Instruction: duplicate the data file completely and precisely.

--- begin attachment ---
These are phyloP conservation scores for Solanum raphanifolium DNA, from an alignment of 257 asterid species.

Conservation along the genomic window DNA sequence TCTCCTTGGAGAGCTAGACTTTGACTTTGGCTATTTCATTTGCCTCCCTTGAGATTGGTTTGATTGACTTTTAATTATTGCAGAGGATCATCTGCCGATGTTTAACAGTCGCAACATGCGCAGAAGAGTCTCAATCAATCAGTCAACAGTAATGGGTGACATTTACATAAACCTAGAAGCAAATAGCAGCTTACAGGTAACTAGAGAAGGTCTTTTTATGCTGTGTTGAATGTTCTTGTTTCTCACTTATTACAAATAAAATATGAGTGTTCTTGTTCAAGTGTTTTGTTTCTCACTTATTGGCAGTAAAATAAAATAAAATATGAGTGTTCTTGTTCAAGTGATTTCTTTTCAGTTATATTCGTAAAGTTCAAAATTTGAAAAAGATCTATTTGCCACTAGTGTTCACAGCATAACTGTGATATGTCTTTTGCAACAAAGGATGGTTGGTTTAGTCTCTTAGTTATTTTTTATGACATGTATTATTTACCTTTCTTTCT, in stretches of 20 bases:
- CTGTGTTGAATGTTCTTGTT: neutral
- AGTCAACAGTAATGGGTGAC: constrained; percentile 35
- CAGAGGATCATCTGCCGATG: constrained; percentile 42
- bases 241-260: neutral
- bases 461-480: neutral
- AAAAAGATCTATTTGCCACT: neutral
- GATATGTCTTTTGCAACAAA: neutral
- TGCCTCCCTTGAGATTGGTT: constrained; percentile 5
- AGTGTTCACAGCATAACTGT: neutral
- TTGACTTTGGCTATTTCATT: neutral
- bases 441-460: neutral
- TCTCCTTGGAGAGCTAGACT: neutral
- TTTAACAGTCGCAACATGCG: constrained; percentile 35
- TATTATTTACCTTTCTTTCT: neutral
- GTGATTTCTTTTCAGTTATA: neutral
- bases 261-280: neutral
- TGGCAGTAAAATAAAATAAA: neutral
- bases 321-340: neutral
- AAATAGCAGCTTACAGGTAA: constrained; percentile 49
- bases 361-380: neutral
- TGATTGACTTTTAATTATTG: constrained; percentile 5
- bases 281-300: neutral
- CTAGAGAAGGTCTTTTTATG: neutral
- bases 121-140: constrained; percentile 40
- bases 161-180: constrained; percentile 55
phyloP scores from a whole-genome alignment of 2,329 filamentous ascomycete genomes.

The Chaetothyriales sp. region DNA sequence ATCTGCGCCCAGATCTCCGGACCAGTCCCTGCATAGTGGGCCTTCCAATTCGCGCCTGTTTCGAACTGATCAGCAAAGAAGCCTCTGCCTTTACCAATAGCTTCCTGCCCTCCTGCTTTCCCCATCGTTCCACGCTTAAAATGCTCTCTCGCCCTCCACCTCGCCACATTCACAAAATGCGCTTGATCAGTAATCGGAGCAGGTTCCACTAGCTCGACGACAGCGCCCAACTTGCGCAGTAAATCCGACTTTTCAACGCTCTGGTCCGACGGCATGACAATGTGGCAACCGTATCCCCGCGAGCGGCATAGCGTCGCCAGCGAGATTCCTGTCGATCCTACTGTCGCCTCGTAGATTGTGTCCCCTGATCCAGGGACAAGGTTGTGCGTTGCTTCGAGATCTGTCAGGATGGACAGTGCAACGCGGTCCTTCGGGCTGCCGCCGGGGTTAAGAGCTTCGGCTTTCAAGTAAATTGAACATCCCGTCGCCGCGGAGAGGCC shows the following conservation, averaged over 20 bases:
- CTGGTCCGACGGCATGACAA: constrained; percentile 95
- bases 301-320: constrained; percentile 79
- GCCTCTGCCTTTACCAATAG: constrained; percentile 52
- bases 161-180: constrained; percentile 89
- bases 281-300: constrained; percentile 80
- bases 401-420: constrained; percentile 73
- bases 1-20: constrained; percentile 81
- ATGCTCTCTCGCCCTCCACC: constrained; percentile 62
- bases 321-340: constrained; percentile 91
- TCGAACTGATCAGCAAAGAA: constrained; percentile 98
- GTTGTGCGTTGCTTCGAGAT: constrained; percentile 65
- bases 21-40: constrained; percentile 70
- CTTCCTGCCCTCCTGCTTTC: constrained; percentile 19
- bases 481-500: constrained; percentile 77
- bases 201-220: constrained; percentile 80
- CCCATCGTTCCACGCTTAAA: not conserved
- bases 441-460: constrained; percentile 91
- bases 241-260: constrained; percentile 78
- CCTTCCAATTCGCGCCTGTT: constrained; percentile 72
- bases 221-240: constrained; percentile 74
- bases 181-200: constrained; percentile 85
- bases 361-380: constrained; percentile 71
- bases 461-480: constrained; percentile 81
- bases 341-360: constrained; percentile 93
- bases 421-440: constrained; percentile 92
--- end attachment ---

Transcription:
These are phyloP conservation scores for Solanum raphanifolium DNA, from an alignment of 257 asterid species.

Conservation along the genomic window DNA sequence TCTCCTTGGAGAGCTAGACTTTGACTTTGGCTATTTCATTTGCCTCCCTTGAGATTGGTTTGATTGACTTTTAATTATTGCAGAGGATCATCTGCCGATGTTTAACAGTCGCAACATGCGCAGAAGAGTCTCAATCAATCAGTCAACAGTAATGGGTGACATTTACATAAACCTAGAAGCAAATAGCAGCTTACAGGTAACTAGAGAAGGTCTTTTTATGCTGTGTTGAATGTTCTTGTTTCTCACTTATTACAAATAAAATATGAGTGTTCTTGTTCAAGTGTTTTGTTTCTCACTTATTGGCAGTAAAATAAAATAAAATATGAGTGTTCTTGTTCAAGTGATTTCTTTTCAGTTATATTCGTAAAGTTCAAAATTTGAAAAAGATCTATTTGCCACTAGTGTTCACAGCATAACTGTGATATGTCTTTTGCAACAAAGGATGGTTGGTTTAGTCTCTTAGTTATTTTTTATGACATGTATTATTTACCTTTCTTTCT, in stretches of 20 bases:
- CTGTGTTGAATGTTCTTGTT: neutral
- AGTCAACAGTAATGGGTGAC: constrained; percentile 35
- CAGAGGATCATCTGCCGATG: constrained; percentile 42
- bases 241-260: neutral
- bases 461-480: neutral
- AAAAAGATCTATTTGCCACT: neutral
- GATATGTCTTTTGCAACAAA: neutral
- TGCCTCCCTTGAGATTGGTT: constrained; percentile 5
- AGTGTTCACAGCATAACTGT: neutral
- TTGACTTTGGCTATTTCATT: neutral
- bases 441-460: neutral
- TCTCCTTGGAGAGCTAGACT: neutral
- TTTAACAGTCGCAACATGCG: constrained; percentile 35
- TATTATTTACCTTTCTTTCT: neutral
- GTGATTTCTTTTCAGTTATA: neutral
- bases 261-280: neutral
- TGGCAGTAAAATAAAATAAA: neutral
- bases 321-340: neutral
- AAATAGCAGCTTACAGGTAA: constrained; percentile 49
- bases 361-380: neutral
- TGATTGACTTTTAATTATTG: constrained; percentile 5
- bases 281-300: neutral
- CTAGAGAAGGTCTTTTTATG: neutral
- bases 121-140: constrained; percentile 40
- bases 161-180: constrained; percentile 55
phyloP scores from a whole-genome alignment of 2,329 filamentous ascomycete genomes.

The Chaetothyriales sp. region DNA sequence ATCTGCGCCCAGATCTCCGGACCAGTCCCTGCATAGTGGGCCTTCCAATTCGCGCCTGTTTCGAACTGATCAGCAAAGAAGCCTCTGCCTTTACCAATAGCTTCCTGCCCTCCTGCTTTCCCCATCGTTCCACGCTTAAAATGCTCTCTCGCCCTCCACCTCGCCACATTCACAAAATGCGCTTGATCAGTAATCGGAGCAGGTTCCACTAGCTCGACGACAGCGCCCAACTTGCGCAGTAAATCCGACTTTTCAACGCTCTGGTCCGACGGCATGACAATGTGGCAACCGTATCCCCGCGAGCGGCATAGCGTCGCCAGCGAGATTCCTGTCGATCCTACTGTCGCCTCGTAGATTGTGTCCCCTGATCCAGGGACAAGGTTGTGCGTTGCTTCGAGATCTGTCAGGATGGACAGTGCAACGCGGTCCTTCGGGCTGCCGCCGGGGTTAAGAGCTTCGGCTTTCAAGTAAATTGAACATCCCGTCGCCGCGGAGAGGCC shows the following conservation, averaged over 20 bases:
- CTGGTCCGACGGCATGACAA: constrained; percentile 95
- bases 301-320: constrained; percentile 79
- GCCTCTGCCTTTACCAATAG: constrained; percentile 52
- bases 161-180: constrained; percentile 89
- bases 281-300: constrained; percentile 80
- bases 401-420: constrained; percentile 73
- bases 1-20: constrained; percentile 81
- ATGCTCTCTCGCCCTCCACC: constrained; percentile 62
- bases 321-340: constrained; percentile 91
- TCGAACTGATCAGCAAAGAA: constrained; percentile 98
- GTTGTGCGTTGCTTCGAGAT: constrained; percentile 65
- bases 21-40: constrained; percentile 70
- CTTCCTGCCCTCCTGCTTTC: constrained; percentile 19
- bases 481-500: constrained; percentile 77
- bases 201-220: constrained; percentile 80
- CCCATCGTTCCACGCTTAAA: not conserved
- bases 441-460: constrained; percentile 91
- bases 241-260: constrained; percentile 78
- CCTTCCAATTCGCGCCTGTT: constrained; percentile 72
- bases 221-240: constrained; percentile 74
- bases 181-200: constrained; percentile 85
- bases 361-380: constrained; percentile 71
- bases 461-480: constrained; percentile 81
- bases 341-360: constrained; percentile 93
- bases 421-440: constrained; percentile 92